On the bridge between last night and this morning, I watched the first episode of Adam Curtis’s Century of the Self. Yancey introduced me to Curtis’s work: documentary as collage, assembled out of archival footage and bold type. This first episode, Happiness Machines, touched on so many of my interests that it’s hard to know where to start.
The first thing to know about Curtis’s documentaries is that they’re dreamlike; every minute of film holds so many disparate-yet-connected clips that your mind will feel like it’s roaming and skipping beats, building wordless understanding in the gaps. (Seconds will feel like hours, yet they pass quickly.) The second is that almost all of them are available online in one form or another; you can watch Century of the Self here in full.
Episode 1, Happiness Machines, is about Sigmund Freud’s impact on society by way of his nephew, Edward Bernays. He coined the term “public relations” as a more palatable alternative to “propaganda,” and effectively popularized his uncle’s work in the United States as a roundabout way of increasing his own cachet. He engineered the 1929 stunt that dissolved the taboo against women smoking in public, and plotted the vision for the 1939 New York World’s Fair that would paint a picture of a utopian future achieved through consumer technologies. (My fascination with world’s fairs in general, and that world’s fair in particular, is well-documented.) Corporations called on him to manufacture desire, and he was incredibly effective at doing so; the dreams he sold still hold power, almost a century later. But his attitude toward human rationality unnerved me: according to the film, he believed most people were stupid, and all could be made docile through fantasy. By the end, I understood Bernays as a sinister figure—but one I’m drawn to. I’m now overwhelmed by a desire to seek out a dissertation, a book, an archive…anything to understand him better.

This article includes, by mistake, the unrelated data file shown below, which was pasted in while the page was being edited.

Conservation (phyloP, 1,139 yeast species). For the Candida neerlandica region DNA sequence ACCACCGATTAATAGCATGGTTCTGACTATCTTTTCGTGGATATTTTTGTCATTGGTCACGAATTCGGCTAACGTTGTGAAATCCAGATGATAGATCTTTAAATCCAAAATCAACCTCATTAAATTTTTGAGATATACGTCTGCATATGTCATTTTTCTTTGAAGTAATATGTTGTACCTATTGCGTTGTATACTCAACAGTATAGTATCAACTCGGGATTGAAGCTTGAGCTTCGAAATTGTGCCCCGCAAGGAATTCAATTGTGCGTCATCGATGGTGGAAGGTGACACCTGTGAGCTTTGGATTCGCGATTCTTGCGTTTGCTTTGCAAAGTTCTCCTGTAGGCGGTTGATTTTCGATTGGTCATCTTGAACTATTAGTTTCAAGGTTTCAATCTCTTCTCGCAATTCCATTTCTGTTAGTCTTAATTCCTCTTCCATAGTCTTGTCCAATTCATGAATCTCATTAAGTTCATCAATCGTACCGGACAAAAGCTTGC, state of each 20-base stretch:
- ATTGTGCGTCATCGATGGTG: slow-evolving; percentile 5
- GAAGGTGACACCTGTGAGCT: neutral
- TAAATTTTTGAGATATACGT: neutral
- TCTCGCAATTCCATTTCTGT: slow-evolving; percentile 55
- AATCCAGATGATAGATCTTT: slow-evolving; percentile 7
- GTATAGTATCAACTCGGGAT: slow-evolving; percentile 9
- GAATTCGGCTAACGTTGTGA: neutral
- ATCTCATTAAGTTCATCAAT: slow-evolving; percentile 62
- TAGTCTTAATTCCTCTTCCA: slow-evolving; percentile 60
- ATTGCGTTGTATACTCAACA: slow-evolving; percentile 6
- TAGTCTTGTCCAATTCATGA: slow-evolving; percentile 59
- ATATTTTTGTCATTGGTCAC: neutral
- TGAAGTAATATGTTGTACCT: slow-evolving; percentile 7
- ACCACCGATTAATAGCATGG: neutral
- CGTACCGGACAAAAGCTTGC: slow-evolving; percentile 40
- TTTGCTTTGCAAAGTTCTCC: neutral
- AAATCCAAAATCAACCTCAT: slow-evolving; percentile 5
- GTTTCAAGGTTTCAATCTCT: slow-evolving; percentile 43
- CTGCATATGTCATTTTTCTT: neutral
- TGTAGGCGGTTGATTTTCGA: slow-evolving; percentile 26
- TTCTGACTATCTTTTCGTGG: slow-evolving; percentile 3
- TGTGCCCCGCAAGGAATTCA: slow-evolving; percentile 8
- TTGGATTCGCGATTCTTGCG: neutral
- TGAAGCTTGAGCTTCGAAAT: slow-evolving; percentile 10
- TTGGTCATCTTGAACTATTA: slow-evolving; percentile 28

And I’m returning to the mantra I repeated a hundred times in college, when people would ask me what I would study, and I would say “History!” and they would say—”What kind of history?” And I would say, “20th-century U.S. history, especially the history of consumerism—and some Soviet history, too.” All true, all connected, but especially all connected to this: a film I watched on a slim silver device on the sixth story of a building in a city without satisfaction.
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- papemobile said: Also, I did a report in high school on Bernays’ interference in the Guatemalan government— he was essential in overthrowing its democratically elected president. I couldn’t have written the report without a great book called Bitter Fruit.
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